The Hiroshima bomb, Little Boy, was a "gun-type" device built from enriched uranium. Two or more sub-critical masses were fired together like opposing projectiles to obtain the critical mass. It was deployed without ever being tested, and for good reason: that's all the enriched [U.sup.235] the United States had.

The first test bomb--deemed "the gadget" by the Los Alamos scientists--and the Nagasaki bomb were both plutonium "implosion" devices that required a great deal more sophistication to construct than a uranium bomb. First, there is no plutonium found in nature--bomb-grade plutonium must be produced in a reactor specifically designed for that purpose. Power reactors do indeed produce plutonium in the course of their operation, but while transmuting [U.sup.238] to [Pu.sup.239], the fissile plutonium isotope, about 20-25 percent of the plutonium absorbs an extra neutron, making it [Pu.sup.240], an isotope known to be a "spontaneous neutron emitter." When the plutonium [Pu.sup.239]/[Pu.sup.240] mix consists of more than 12 percent [Pu.sup.240], the [Pu.sup.240] produces too many "early" neutrons to allow the nuclear explosion to take place on the rigid timetable it must follow to become an effective bomb.

But even with a reactor designed to produce bomb-grade plutonium, there are other difficulties in producing a plutonium weapon. One of these is separating the one to two percent [Pu.sup.239] from the roughly 95 percent uranium and the zoo of highly radioactive waste products from the plutonium breeding process. Making the plutonium bomb-building process especially difficult is the problem that Rhodes cites as the most difficult task in the Manhattan Project from the scientists' perspective: taking a hollow sphere of plutonium, crushing its 30 pounds into a softball sized compacted sphere, and releasing a stream of neutrons within it on a timetable of a few microseconds.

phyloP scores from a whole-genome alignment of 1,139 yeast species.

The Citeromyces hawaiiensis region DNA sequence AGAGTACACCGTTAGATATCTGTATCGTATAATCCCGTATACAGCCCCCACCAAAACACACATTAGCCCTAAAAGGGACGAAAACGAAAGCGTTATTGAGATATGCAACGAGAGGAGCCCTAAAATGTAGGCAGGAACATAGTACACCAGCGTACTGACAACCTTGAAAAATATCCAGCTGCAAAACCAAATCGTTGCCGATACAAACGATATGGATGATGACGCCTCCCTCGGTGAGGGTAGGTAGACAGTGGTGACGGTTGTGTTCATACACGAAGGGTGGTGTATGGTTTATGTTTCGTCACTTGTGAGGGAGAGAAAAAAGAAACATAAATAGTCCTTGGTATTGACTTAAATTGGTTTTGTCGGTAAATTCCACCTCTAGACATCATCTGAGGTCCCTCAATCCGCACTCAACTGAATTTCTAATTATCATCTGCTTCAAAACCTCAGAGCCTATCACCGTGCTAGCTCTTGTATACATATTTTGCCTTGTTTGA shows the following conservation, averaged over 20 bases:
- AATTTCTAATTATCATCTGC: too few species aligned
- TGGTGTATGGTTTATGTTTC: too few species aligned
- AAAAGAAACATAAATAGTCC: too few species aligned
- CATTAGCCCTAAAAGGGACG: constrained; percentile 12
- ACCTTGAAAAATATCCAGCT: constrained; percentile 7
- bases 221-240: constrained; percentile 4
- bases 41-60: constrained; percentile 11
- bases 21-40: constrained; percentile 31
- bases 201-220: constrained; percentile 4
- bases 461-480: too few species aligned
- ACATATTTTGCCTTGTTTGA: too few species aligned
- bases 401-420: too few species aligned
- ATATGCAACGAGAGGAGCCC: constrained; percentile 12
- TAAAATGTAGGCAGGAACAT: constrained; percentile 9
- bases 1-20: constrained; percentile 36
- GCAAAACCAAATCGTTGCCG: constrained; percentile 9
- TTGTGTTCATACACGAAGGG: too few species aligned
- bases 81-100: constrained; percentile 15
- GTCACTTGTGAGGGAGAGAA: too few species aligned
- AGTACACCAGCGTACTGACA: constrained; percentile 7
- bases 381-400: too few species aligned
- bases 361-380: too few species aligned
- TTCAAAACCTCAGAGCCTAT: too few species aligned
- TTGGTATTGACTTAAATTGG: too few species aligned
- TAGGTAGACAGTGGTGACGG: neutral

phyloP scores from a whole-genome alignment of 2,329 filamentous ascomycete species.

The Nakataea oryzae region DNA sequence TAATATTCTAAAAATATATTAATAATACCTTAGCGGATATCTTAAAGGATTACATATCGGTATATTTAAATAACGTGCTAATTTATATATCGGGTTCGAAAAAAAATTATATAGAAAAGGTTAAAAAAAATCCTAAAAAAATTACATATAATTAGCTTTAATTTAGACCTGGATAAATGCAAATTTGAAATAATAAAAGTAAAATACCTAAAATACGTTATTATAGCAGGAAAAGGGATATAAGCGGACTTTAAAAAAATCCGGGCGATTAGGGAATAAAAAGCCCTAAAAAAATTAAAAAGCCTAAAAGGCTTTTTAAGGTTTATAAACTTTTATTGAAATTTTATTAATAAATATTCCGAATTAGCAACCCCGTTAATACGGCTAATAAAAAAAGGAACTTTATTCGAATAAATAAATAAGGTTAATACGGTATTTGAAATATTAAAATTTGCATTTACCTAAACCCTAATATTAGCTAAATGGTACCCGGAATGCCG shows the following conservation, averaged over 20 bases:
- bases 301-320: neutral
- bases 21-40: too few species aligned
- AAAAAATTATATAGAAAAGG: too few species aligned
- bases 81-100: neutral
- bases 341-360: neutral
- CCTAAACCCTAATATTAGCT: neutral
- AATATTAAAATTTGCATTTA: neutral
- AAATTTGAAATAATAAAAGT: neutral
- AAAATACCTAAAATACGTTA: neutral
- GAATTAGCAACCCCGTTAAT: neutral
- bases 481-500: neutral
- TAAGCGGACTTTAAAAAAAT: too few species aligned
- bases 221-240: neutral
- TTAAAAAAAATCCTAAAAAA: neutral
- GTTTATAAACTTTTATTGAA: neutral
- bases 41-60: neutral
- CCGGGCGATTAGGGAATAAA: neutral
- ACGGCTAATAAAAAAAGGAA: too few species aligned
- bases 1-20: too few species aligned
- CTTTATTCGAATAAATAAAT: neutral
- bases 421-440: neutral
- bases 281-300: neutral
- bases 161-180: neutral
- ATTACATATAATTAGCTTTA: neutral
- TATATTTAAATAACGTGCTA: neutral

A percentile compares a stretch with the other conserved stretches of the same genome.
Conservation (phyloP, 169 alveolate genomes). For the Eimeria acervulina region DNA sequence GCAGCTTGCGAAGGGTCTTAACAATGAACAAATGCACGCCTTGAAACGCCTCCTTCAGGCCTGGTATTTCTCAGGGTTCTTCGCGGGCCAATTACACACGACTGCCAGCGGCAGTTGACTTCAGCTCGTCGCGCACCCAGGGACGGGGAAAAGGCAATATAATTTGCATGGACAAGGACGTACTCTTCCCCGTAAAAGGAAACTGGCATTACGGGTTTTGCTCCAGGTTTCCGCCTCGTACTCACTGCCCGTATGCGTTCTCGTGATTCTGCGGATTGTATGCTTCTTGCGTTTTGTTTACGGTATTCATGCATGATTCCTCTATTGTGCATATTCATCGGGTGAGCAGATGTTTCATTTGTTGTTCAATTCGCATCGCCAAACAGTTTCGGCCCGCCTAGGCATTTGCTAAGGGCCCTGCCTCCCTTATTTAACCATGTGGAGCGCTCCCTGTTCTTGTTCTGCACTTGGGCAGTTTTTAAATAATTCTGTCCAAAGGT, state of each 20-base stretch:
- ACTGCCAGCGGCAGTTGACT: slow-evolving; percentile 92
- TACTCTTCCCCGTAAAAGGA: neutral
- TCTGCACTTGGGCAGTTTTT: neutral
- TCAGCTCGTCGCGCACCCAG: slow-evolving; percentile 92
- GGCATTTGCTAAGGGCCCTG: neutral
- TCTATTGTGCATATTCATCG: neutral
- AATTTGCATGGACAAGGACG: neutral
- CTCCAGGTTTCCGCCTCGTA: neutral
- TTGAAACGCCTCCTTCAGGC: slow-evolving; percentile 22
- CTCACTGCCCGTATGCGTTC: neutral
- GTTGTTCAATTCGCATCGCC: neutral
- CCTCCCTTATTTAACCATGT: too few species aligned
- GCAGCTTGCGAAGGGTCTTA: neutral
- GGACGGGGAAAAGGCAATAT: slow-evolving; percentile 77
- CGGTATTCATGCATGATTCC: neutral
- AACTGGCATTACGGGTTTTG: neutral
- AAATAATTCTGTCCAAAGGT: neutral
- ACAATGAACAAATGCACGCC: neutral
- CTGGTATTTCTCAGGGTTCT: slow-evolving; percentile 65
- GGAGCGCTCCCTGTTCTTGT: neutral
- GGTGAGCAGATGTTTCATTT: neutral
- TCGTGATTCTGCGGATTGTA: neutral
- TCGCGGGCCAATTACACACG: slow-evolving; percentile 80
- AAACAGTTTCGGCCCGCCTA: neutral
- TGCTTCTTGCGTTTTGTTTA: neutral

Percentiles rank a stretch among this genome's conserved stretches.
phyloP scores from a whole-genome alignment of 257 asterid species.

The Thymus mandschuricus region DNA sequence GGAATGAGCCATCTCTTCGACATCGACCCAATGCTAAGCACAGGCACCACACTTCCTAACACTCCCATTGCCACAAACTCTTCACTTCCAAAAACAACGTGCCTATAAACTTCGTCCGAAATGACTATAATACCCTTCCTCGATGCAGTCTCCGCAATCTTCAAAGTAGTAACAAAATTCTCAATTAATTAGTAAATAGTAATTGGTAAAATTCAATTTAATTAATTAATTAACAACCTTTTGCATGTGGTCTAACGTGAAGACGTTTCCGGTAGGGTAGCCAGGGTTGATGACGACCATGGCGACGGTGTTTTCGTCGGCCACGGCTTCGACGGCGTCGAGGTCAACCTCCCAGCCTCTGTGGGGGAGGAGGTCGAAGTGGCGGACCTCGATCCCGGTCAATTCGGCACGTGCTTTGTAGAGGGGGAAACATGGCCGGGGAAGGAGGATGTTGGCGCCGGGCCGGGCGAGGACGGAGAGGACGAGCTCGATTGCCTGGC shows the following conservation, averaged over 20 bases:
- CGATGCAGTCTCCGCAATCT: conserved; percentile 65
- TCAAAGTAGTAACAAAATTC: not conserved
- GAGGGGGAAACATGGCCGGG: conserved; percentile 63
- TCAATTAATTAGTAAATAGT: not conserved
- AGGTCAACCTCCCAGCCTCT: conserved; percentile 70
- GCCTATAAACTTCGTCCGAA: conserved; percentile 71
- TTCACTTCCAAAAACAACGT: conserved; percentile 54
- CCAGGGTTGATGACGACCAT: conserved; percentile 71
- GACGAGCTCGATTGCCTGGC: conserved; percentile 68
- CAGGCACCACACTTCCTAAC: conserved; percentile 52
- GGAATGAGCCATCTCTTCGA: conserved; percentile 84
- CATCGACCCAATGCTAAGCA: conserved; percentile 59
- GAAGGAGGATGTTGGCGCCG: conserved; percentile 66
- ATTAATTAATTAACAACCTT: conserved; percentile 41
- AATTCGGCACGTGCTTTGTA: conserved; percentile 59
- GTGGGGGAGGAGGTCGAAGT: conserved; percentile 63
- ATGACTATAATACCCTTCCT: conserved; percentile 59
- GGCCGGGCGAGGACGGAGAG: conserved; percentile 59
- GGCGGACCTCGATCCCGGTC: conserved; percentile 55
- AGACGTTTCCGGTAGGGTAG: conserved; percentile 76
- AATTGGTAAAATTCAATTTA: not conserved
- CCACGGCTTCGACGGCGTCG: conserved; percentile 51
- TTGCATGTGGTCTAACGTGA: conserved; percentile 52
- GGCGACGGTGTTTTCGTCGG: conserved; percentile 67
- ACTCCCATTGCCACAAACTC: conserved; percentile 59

Wrath of (A.Q.) Khan

Is Iran trying to build a plutonium bomb? To do so they would need a functional reactor, which at present they do not have. A "two-reactor complex" at Bushehr, started by the Germans in the 1970s, was subsequently abandoned. In the mid-1990s, a deal was struck with the Russians to complete one of the Bushehr reactors but since then the planned 2004 completion date has been pushed out till at least the end of this year. While this reactor could be used to breed weapons-grade plutonium by replacing the fuel every couple of months instead of on a three- or four-year cycle, this would be a long-term process requiring several years. In addition, Iran would need a sophisticated separation facility to extract the plutonium. For now we can discount a plutonium device, unless furnished to Iran by another nuclear club member.